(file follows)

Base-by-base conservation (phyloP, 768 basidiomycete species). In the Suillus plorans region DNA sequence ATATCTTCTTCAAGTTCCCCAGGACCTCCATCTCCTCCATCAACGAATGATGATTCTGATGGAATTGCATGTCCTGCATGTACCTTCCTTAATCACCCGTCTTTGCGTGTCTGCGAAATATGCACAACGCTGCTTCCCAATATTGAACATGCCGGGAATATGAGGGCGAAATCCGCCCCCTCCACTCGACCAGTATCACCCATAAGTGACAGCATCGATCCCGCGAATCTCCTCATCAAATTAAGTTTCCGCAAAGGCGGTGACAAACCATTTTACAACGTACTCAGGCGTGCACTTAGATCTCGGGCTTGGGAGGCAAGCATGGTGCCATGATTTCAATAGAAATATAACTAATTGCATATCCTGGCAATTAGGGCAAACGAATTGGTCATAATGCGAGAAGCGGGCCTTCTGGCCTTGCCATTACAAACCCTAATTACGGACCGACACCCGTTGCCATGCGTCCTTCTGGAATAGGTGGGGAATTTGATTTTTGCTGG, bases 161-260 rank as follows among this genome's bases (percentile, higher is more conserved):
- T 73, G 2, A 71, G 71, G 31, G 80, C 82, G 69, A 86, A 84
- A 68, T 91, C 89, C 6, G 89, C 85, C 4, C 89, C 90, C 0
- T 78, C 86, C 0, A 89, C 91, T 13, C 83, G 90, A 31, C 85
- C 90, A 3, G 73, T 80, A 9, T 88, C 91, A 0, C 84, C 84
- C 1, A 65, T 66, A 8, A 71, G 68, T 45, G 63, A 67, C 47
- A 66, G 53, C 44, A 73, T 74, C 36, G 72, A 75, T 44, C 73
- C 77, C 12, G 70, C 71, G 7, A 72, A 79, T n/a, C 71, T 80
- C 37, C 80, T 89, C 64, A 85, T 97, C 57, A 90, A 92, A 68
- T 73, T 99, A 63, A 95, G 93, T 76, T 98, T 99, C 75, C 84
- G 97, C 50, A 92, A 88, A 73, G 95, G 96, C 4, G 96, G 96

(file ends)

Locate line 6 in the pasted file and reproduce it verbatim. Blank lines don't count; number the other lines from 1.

- C 1, A 65, T 66, A 8, A 71, G 68, T 45, G 63, A 67, C 47